The President of India on 23 November 2017 gave his assent to an amendment in the Insolvency and Bankruptcy Code 2016.
The key highlights of Ordinance are as below:
- The Ordinance provides an amendment to the definition of “Resolution Applicant” along with Section 25 of the Insolvency and Bankruptcy Code 2016 empowering Committee of Creditors (COC) to decide who may or may not submit a resolution plan having regard to the complexity and scale of operations of the business of the corporate debtor.
- The Ordinance provides for insertion of Section 29 A barring defaulting promoters from being able to submit a resolution plan and regain control.Section 29 A prohibits 8 categories ‘persons’, including wilful defaulters and persons with NPAs for over a year, from submitting a resolution plan, including the ‘connected persons’ to any of these 8 categories have also been barred from applying as resolution applicants, the connected persons being promoters or a related party.
- The Ordinance amends Section 30 of the Insolvency and Bankruptcy Code 2016 providing that COC may approve resolution plan by a vote of not less than 75 % of the voting share of the financial creditors, after considering its feasibility and viability and such other requirements as may be specified by the Board. Amended Section 30 gives authority to COC to choose resolution plans as per its own discretion.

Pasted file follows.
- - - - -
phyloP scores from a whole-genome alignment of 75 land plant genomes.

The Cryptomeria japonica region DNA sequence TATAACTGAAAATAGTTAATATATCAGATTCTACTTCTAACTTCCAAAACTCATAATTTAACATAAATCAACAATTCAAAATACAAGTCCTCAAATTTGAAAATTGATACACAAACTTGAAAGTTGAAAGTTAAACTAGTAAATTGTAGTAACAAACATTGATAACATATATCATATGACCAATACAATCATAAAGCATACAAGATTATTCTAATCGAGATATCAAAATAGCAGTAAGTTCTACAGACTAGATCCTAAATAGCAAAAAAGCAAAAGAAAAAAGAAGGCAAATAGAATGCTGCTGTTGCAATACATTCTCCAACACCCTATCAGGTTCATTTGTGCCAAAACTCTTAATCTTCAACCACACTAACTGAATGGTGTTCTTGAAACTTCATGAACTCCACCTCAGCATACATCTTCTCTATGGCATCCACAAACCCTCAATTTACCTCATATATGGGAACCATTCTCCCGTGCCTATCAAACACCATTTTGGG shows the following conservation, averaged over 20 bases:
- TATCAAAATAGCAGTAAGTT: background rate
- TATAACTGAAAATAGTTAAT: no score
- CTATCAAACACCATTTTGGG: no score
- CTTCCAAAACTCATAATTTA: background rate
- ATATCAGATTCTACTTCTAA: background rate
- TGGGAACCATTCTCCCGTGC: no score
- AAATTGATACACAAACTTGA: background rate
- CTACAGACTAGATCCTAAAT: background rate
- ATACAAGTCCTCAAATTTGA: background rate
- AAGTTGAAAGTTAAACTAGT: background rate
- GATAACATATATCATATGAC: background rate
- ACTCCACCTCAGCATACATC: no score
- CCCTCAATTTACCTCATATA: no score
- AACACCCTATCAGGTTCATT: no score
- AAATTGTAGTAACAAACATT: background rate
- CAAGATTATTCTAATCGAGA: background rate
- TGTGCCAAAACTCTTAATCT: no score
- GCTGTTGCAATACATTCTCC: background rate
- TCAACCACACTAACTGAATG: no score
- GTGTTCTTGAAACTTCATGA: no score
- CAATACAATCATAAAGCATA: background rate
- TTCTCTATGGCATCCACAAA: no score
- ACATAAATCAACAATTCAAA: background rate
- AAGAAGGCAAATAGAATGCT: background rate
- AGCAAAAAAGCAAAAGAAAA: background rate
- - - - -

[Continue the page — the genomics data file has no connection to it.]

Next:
- The Ordinance amends Section 35 by inserting clause (f) in subsection (1) prohibiting a liquidator from selling an immovable or immovable property or actionable claims of the corporate debtor in liquidation to any of the 8 categories ‘persons’ and connected persons.
- The Ordinance provides for insertion of section 235 A providing that in case of the contravention of Code/Rules/ Regulations by any person made thereunder for which no penalty or punishment has been prescribed under the Code, such person shall be punishable with the fine which shall not be less than Rupees 1 Lakh which may extend to Rupees 2 Crore.